Back in the real world Japanese makers Toyota and Nissan, with pitches side by side, took very different approaches. Toyota had erected their traditional large stand in corporate colours, but concentrated on showing race cars past and present, including the magnificent Toyota 7 Can-Am beast. They also gave members of the public the opportunity to be Grand Prix mechanics for a few minutes as they ran a wheel-changing contest throughout the weekend. Nissan took a different approach....

“We didn’t have a big budget for the event, so we thought we’d be different” explained a young lady from the marketing department. No big flashy stand, but three shipping containers painted matt black, with the public allowed to adorn the inside of one with graffiti, a shanty bar and shop. But then, who needs flashy when you’ve got the GT-R and 370Z to do the talking for you? Remarkably, I was informed that Nissan have taken 1,200 orders for the GT-R in the UK and delivered 700 cars so far.

Despite their long-running history of sportscars with the Skyline and Z ranges, Nissan see themselves as having stepped into new territory with the GT-R and have built a marketing programme around that theme. The ‘war’ with Porsche at the Nurburgring has been well documented as both claim bragging rights as  to who has set the fastest lap time around the fabled Nordschleife, but open up the GT-R brochure and the first thing that hits you is a black page simply adorned in large print with the words:
“7’29”03, 17th April 2008, Nurburgring Germany”. Classy or what?

Mazda too put on a substantial display, but I didn’t work out the significance of the full-size model cows! Their relatives at Ford rather missed a trick; they gave their name to the Media Centre and consequently displayed a few cars outside, including a new Focus RS, but it was rather tucked away from the public gaze, who were in any case far too preoccupied trying to nab autographs from stars as they came in and out of the adjacent Driver’s Club.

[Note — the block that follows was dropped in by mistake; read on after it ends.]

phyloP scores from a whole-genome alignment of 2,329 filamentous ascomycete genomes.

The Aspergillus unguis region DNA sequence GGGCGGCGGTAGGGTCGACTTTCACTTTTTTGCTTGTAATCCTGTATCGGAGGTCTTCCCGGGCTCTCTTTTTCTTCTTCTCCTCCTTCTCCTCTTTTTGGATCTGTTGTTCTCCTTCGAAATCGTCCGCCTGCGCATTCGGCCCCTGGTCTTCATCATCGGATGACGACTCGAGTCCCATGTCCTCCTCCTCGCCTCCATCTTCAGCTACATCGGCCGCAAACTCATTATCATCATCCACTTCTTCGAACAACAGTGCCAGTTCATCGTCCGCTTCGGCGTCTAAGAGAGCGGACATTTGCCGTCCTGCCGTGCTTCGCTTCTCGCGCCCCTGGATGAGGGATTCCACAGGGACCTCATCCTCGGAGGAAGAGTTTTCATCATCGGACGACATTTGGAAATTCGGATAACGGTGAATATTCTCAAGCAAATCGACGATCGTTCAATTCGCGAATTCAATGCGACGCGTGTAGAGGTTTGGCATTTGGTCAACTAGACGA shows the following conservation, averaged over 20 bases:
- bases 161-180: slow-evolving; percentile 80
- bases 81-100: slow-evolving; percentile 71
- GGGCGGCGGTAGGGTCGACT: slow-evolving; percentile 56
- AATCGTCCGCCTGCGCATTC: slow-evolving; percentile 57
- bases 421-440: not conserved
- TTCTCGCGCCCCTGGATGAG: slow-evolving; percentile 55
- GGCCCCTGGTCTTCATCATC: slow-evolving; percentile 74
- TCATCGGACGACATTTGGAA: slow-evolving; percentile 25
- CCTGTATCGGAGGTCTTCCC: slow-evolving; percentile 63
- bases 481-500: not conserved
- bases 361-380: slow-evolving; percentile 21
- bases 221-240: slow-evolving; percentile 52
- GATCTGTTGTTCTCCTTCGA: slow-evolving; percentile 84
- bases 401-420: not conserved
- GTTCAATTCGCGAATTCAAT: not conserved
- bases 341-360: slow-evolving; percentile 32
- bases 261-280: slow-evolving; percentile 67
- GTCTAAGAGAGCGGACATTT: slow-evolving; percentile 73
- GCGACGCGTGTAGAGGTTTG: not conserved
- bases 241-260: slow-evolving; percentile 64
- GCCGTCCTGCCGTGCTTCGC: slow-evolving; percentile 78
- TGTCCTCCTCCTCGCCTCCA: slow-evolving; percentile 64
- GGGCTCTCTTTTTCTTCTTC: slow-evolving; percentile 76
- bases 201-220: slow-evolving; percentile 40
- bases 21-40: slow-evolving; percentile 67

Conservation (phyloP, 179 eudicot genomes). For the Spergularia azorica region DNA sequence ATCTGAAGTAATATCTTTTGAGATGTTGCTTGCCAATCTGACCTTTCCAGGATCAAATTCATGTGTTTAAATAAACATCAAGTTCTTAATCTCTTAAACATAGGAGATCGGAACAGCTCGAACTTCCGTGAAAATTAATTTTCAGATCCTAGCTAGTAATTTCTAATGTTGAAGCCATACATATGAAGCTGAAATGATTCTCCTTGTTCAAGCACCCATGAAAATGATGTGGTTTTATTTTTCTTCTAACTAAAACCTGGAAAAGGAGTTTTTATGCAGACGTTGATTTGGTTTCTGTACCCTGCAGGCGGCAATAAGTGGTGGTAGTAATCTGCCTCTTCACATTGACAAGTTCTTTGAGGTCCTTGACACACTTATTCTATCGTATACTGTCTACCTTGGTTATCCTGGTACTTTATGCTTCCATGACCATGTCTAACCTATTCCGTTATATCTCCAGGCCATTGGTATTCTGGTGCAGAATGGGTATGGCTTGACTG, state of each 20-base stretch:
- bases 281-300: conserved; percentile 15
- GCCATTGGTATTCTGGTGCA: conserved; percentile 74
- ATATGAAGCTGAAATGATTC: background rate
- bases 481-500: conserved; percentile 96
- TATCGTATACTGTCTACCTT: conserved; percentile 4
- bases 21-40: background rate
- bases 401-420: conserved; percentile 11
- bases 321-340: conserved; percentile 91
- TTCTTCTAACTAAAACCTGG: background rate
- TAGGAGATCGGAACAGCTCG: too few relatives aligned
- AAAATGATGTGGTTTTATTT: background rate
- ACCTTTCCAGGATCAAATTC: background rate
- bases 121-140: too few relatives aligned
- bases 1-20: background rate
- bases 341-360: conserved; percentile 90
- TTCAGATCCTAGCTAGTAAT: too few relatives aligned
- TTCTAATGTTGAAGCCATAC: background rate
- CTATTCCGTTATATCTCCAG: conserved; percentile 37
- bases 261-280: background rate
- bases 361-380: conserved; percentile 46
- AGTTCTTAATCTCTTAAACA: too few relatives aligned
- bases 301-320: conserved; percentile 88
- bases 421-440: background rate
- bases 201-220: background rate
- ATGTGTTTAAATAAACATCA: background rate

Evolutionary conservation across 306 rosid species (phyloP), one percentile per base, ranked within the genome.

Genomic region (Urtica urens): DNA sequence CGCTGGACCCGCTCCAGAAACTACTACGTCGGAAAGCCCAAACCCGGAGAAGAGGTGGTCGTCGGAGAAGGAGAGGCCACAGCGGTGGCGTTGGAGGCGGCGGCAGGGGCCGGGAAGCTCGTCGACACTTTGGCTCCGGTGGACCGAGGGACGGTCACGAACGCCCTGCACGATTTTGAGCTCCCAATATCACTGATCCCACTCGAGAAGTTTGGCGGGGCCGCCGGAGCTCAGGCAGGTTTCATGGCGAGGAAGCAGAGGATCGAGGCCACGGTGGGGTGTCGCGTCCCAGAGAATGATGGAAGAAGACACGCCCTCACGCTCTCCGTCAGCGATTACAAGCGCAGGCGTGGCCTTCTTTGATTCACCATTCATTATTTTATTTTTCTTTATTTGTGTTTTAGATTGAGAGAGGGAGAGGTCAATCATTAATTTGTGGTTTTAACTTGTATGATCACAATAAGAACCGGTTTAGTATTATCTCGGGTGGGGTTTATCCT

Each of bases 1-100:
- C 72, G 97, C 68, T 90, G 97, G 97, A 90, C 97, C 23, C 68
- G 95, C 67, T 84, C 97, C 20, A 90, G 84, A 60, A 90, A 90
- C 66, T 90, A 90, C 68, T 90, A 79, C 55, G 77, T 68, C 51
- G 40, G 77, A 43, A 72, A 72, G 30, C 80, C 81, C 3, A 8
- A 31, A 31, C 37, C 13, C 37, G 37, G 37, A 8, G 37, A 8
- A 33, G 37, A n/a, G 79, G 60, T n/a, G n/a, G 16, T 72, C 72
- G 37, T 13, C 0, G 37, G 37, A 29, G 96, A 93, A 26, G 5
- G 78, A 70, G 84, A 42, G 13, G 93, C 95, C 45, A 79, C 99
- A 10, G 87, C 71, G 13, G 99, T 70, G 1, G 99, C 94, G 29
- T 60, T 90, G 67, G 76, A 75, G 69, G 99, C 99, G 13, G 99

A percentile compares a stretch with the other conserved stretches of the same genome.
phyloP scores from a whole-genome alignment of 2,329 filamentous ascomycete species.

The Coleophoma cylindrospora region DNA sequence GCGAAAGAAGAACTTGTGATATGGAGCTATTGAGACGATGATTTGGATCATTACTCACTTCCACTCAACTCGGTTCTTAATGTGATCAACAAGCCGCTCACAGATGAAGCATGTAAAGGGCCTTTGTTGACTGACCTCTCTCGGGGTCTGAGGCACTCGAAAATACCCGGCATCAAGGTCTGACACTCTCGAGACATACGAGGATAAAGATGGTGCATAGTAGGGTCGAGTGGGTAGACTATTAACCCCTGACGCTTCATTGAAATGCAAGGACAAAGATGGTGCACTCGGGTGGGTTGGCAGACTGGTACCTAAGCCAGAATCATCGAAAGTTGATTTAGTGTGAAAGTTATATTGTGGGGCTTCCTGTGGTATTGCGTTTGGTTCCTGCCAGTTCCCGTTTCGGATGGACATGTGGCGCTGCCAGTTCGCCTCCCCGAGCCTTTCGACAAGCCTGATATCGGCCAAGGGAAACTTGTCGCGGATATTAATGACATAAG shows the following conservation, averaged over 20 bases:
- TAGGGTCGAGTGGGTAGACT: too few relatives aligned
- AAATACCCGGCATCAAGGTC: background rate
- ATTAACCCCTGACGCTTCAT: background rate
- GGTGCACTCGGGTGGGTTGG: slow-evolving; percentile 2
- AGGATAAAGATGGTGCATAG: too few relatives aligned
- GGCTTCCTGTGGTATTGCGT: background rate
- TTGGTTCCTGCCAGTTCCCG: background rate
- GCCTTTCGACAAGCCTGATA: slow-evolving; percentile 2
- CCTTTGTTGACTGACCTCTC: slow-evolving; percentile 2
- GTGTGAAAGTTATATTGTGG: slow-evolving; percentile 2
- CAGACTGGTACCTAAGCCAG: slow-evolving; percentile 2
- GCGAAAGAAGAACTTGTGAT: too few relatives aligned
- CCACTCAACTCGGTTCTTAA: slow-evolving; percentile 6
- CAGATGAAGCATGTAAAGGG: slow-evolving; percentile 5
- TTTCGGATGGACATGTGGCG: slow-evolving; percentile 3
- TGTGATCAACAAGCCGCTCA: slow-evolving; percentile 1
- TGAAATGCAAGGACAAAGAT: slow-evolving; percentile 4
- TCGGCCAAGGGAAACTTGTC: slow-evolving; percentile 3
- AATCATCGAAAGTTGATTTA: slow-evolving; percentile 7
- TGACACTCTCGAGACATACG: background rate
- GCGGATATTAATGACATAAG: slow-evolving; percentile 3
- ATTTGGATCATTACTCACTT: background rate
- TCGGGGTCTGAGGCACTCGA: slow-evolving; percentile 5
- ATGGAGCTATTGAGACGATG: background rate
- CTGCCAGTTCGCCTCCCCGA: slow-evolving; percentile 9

And talking of missing tricks, how about Jaguar? They put on an excellent display, pretty well in the centre of the ground, featuring the latest version of the XKR etc, which grabbed a lot of attention, but...  Just a few days later Jaguar launched the exiting new XJ model on the internet. Yes, this medium attracts a lot attention but probably mainly from people who will only get as far as sticking a poster of the car on their bedroom wall. Think of the column inches and potential buyers they could have generated at Goodwood – a missed opportunity.

Jaguar’s partners at Land Rover also put on a good display and of course their products were very much in evidence over the weekend seeing service in all the sorts of roles that Land Rover is so good at. What better advert?

Further reflecting the significance of Goodwood as an industry event is the recent introduction of the FoS-TECH Pavilion. If you believed everything mainstream media told you about the motor industry you’d think all was doom and gloom, that manufacturers were crashing left right and centre and that the car was doomed as a means of transport. Yes, there are hard times at present, and yes, there is a political agenda to stop you from enjoying your car – or even driving at all – but the government responsible for both those situations won’t be around for ever (that’s down to you, the voter). However, much is being done to combat the real challenges, such as the need to find alternative sources of power, for instance.

There’s a real thirst for information too. Last year, the FoS-TECH pavilion was rather spoilt by the fact that most exhibits were unmanned leaving an inquisitive public unrequited. Criticisms seem to have hit home, for this year was much better. I’ll return to this facet of the Festival in more detail with another feature, so will concentrate on the manufacturers here.

Ford’s presence elsewhere may have been low-key, but in FoS-TECH they displayed the Iosis Max, at first glance a concept car with some interesting thinking. However, Iosis is very much the pointer to the next generation Focus and C-Max. The body shape is pretty much as it will make it into production, although the B-pillarless door arrangement may not make it, more for parking practicality reasons than technical feasability. A pity, as in conjunction with the seating arrangement in the Iosis it makes a lot of sense.

Citroen have taken a flick through their back catalogue for inspiration as to how to save weight, reduce fuel consumption and so on. Yes, they’ve re- invented the 2CV in the form of the C-Cactus concept. Weight has been saved by stripping out all the non essential components – like door trim panels and the dahboard, just leaving the basic instruments, reducing overall weight to 1,109 kg.. Mind you, thirty years ago the 2CV weighed in at just over half that, 560 kg...  The 3-cylinder diesel hybrid engine is said to be capable of returning 80 mpg, whereas the 2CV ‘only’ managed 47 mpg. Citroen had the GT concept car out in the Supercar runs, it having done a tour of London en route to Goodwood.